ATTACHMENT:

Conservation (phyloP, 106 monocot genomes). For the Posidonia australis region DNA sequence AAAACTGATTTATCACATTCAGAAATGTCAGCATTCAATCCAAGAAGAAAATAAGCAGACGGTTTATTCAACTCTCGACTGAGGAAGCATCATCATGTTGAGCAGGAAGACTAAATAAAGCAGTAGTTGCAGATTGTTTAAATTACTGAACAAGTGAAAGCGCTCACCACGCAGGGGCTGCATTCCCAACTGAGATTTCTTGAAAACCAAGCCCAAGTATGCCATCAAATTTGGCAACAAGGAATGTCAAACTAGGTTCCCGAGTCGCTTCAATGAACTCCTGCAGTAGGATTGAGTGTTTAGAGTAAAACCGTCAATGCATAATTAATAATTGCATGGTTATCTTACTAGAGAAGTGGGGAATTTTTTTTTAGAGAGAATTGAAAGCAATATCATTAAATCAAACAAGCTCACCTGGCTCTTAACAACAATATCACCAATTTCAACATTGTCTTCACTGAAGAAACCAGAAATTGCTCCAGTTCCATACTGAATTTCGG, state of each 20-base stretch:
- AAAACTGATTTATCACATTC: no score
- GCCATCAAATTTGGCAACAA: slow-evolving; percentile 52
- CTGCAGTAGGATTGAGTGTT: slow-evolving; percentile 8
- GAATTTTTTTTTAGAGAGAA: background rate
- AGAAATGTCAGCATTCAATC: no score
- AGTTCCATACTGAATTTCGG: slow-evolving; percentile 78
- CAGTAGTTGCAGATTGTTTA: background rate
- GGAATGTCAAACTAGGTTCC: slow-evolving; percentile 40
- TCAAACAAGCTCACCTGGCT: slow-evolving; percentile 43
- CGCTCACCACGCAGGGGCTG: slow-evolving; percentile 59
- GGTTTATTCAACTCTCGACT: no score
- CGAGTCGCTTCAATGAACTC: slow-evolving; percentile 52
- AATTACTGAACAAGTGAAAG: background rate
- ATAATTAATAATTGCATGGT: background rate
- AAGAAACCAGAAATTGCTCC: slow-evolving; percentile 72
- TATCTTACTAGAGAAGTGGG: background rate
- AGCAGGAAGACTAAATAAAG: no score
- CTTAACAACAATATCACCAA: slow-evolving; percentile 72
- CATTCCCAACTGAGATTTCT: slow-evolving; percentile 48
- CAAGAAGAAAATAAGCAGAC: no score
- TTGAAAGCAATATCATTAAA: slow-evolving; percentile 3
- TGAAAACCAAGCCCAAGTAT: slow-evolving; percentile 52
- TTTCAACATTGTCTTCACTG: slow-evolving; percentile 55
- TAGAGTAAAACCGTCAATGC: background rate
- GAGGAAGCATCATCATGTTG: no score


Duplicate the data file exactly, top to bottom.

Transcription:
Conservation (phyloP, 106 monocot genomes). For the Posidonia australis region DNA sequence AAAACTGATTTATCACATTCAGAAATGTCAGCATTCAATCCAAGAAGAAAATAAGCAGACGGTTTATTCAACTCTCGACTGAGGAAGCATCATCATGTTGAGCAGGAAGACTAAATAAAGCAGTAGTTGCAGATTGTTTAAATTACTGAACAAGTGAAAGCGCTCACCACGCAGGGGCTGCATTCCCAACTGAGATTTCTTGAAAACCAAGCCCAAGTATGCCATCAAATTTGGCAACAAGGAATGTCAAACTAGGTTCCCGAGTCGCTTCAATGAACTCCTGCAGTAGGATTGAGTGTTTAGAGTAAAACCGTCAATGCATAATTAATAATTGCATGGTTATCTTACTAGAGAAGTGGGGAATTTTTTTTTAGAGAGAATTGAAAGCAATATCATTAAATCAAACAAGCTCACCTGGCTCTTAACAACAATATCACCAATTTCAACATTGTCTTCACTGAAGAAACCAGAAATTGCTCCAGTTCCATACTGAATTTCGG, state of each 20-base stretch:
- AAAACTGATTTATCACATTC: no score
- GCCATCAAATTTGGCAACAA: slow-evolving; percentile 52
- CTGCAGTAGGATTGAGTGTT: slow-evolving; percentile 8
- GAATTTTTTTTTAGAGAGAA: background rate
- AGAAATGTCAGCATTCAATC: no score
- AGTTCCATACTGAATTTCGG: slow-evolving; percentile 78
- CAGTAGTTGCAGATTGTTTA: background rate
- GGAATGTCAAACTAGGTTCC: slow-evolving; percentile 40
- TCAAACAAGCTCACCTGGCT: slow-evolving; percentile 43
- CGCTCACCACGCAGGGGCTG: slow-evolving; percentile 59
- GGTTTATTCAACTCTCGACT: no score
- CGAGTCGCTTCAATGAACTC: slow-evolving; percentile 52
- AATTACTGAACAAGTGAAAG: background rate
- ATAATTAATAATTGCATGGT: background rate
- AAGAAACCAGAAATTGCTCC: slow-evolving; percentile 72
- TATCTTACTAGAGAAGTGGG: background rate
- AGCAGGAAGACTAAATAAAG: no score
- CTTAACAACAATATCACCAA: slow-evolving; percentile 72
- CATTCCCAACTGAGATTTCT: slow-evolving; percentile 48
- CAAGAAGAAAATAAGCAGAC: no score
- TTGAAAGCAATATCATTAAA: slow-evolving; percentile 3
- TGAAAACCAAGCCCAAGTAT: slow-evolving; percentile 52
- TTTCAACATTGTCTTCACTG: slow-evolving; percentile 55
- TAGAGTAAAACCGTCAATGC: background rate
- GAGGAAGCATCATCATGTTG: no score